I've been to a nice restaurant (pictured below) where the bar was decorated with statues of the Buddha. Given the 5th precept and all; this seemed a bit odd. Would it be correct to surmise that the 5th precept is understood in different ways among Buddhists?
In Tibetan Vajrayana Buddhism, the 5th precept is interpreted mostly as 'do not get intoxicated by alcohol and drugs' for non-ordained practitioners, meaning that it's up to you to know how much you can drink without affecting your mind. Ordained monks are still supposed to take the literal interpretation of the 5th precept and fully abstain from alcohol and mind-intoxicating drugs (except on the bi-weekly purification ceremony known as Tsog).
Of course, many people really don't know exactly how much they can consume until their minds get affected. That's why the more literal interpretation of the 5th precept is recommended: put it simply, if you don't know how your mind gets affected by alcohol/drugs, then abstain from it.
Also note that the whole point of the 5th precept is not to impose any kind of 'puritan morality'. It's just because if your goal of becoming a Buddhist practitioner is to train your mind, it's a bit pointless to consume anything that makes you less aware, less mindful, and pay less attention. Morality is not the point here!
As for the 'right' or 'wrong' way of using Buddha statues as decoration, that's a really tough question. If the bar owners are beginning practitioners, I would say that they should take their refuge vows a bit more seriously and refrain from using representations of the Buddhas as 'decoration'. If they are enlightened beings, then I would say this would be just a very clever trick to get people interested in Buddhism: by looking at the statue of a Buddha, someone without any connection with Buddhism might ask what the statue is about and get interested in the Buddhadharma — so forging a connection with the Dharma that way. They whole point of having representations of the Buddha all over the place is not to remind existing practitioners, but to get non-practitioners interested in asking more questions about it and eventually developing an interest in the Dharma :) But, to be very honest, I would be wary of using that argument to place Buddha statues in a bar...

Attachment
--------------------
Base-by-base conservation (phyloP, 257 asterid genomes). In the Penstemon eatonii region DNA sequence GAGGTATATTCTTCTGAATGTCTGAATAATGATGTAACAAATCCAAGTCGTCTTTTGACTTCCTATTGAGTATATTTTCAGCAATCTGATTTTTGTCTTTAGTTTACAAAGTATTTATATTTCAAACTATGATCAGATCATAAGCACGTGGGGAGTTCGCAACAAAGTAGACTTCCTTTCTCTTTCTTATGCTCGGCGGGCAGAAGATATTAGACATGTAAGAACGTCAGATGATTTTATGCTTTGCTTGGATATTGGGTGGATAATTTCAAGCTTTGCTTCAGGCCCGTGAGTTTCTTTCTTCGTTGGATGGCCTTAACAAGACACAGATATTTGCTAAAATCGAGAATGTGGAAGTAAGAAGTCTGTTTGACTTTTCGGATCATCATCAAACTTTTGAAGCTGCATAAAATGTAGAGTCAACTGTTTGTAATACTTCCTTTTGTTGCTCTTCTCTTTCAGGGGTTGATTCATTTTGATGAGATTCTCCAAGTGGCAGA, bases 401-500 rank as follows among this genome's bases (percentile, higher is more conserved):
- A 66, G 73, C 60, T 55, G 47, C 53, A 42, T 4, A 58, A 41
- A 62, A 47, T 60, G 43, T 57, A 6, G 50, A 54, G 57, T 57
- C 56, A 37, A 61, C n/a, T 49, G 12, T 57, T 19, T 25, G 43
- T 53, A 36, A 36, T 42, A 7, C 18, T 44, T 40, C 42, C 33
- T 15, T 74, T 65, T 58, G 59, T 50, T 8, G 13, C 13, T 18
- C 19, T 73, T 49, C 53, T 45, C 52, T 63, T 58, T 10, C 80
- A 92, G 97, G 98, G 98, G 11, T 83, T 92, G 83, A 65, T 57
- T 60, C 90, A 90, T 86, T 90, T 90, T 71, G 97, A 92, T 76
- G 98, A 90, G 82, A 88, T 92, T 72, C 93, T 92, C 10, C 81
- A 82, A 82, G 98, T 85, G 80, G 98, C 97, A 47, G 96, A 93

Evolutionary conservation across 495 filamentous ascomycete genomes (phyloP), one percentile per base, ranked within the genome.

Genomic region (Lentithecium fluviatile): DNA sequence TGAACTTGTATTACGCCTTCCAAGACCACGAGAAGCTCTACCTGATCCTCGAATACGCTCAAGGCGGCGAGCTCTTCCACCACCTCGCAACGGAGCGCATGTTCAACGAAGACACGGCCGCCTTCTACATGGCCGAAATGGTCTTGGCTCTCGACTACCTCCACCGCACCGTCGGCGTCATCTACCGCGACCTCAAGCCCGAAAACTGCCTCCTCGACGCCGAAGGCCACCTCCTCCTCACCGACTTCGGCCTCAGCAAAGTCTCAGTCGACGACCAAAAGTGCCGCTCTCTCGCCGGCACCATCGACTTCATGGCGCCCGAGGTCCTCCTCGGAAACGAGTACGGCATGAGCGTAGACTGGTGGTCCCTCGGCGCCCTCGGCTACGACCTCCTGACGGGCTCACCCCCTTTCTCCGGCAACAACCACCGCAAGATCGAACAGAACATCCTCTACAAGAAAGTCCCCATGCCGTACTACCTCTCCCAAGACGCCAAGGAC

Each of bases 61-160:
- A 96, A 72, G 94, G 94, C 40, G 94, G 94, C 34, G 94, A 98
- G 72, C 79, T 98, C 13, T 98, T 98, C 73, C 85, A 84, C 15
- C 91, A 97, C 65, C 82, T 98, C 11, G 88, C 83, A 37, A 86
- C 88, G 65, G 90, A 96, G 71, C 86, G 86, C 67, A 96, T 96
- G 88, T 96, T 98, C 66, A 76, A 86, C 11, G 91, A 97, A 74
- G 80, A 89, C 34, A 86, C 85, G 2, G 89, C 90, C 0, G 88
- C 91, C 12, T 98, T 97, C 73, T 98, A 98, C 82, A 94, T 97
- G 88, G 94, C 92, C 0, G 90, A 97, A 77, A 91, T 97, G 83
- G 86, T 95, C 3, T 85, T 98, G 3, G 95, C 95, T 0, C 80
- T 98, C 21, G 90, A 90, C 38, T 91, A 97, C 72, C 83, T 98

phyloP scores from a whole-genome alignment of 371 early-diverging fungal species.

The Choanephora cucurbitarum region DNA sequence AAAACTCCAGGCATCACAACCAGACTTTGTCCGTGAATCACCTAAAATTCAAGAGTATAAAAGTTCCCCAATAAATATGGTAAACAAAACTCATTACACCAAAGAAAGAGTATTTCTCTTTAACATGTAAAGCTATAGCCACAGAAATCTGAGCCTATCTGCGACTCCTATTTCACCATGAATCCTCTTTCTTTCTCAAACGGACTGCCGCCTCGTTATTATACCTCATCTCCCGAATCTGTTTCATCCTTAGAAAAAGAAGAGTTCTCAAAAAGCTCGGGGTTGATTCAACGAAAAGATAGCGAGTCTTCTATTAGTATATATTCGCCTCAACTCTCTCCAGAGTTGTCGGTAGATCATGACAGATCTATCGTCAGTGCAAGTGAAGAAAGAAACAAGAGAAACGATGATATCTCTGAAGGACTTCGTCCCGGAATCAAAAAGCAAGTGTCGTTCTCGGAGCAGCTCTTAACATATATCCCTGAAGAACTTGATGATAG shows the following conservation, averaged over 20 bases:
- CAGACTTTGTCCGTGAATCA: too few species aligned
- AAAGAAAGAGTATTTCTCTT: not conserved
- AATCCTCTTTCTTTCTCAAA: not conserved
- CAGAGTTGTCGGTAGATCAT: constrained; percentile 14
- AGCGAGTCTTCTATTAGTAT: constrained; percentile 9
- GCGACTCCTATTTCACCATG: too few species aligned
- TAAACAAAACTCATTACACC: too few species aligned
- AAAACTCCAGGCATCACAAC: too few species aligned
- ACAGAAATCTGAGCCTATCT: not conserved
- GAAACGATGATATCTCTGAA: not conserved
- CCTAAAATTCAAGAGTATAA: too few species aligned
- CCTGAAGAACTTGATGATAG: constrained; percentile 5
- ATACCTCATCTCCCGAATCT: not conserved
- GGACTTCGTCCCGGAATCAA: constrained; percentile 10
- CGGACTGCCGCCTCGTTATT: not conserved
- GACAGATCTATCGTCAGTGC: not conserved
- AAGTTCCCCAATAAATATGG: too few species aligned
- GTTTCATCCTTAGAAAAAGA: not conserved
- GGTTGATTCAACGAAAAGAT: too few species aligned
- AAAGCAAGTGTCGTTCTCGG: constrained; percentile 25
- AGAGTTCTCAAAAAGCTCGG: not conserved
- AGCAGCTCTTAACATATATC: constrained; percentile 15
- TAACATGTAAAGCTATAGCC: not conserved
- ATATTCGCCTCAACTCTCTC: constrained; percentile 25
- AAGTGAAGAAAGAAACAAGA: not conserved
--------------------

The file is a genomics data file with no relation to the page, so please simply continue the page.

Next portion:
If the bar owners are not practitioners at all, then, well, I'd say the same applies. Somehow they made a connection with the Dharma — somehow the Buddha statue appealed to them. And somehow this very weak connection with the Dharma will endure — if not in this life, then in the next. So I'd be happy to see that someone who is not a Buddhist at all to pick, among millions of different choices, a statue of the Buddha as a worthwhile 'decoration'. There will be some benefit to them :)
This is oftentimes an intensely debated precept.